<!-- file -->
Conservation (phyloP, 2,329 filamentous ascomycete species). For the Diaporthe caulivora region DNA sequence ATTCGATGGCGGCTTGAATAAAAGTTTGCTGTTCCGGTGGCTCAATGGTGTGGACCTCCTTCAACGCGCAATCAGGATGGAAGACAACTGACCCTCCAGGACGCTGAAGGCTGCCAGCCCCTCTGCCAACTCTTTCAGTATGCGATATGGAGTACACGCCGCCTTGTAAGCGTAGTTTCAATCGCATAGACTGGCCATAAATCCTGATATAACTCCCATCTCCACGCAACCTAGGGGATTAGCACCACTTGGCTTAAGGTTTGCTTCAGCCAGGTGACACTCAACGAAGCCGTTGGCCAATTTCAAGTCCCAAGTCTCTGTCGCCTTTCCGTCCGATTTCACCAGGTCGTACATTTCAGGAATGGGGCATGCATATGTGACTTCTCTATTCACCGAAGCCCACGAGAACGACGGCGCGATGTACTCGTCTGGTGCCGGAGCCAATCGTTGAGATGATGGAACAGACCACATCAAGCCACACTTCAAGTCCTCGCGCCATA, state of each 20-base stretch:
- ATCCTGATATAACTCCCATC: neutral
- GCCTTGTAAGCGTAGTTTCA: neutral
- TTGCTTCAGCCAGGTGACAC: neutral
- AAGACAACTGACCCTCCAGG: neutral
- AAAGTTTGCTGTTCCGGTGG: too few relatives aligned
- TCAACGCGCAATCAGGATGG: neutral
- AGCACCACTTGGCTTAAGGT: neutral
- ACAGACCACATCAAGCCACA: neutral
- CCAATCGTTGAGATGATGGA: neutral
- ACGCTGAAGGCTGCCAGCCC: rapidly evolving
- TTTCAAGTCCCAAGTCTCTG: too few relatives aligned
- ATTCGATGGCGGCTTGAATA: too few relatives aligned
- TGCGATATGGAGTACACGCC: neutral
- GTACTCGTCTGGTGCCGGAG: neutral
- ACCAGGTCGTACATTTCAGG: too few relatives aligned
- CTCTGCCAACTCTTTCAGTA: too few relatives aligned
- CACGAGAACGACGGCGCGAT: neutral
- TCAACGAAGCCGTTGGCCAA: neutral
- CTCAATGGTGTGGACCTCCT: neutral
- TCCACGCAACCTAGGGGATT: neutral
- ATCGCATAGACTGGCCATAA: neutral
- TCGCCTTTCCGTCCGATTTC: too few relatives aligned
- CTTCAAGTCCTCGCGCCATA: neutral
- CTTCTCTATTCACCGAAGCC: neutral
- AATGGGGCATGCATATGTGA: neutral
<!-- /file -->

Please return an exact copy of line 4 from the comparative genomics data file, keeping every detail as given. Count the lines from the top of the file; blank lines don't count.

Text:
- TTGCTTCAGCCAGGTGACAC: neutral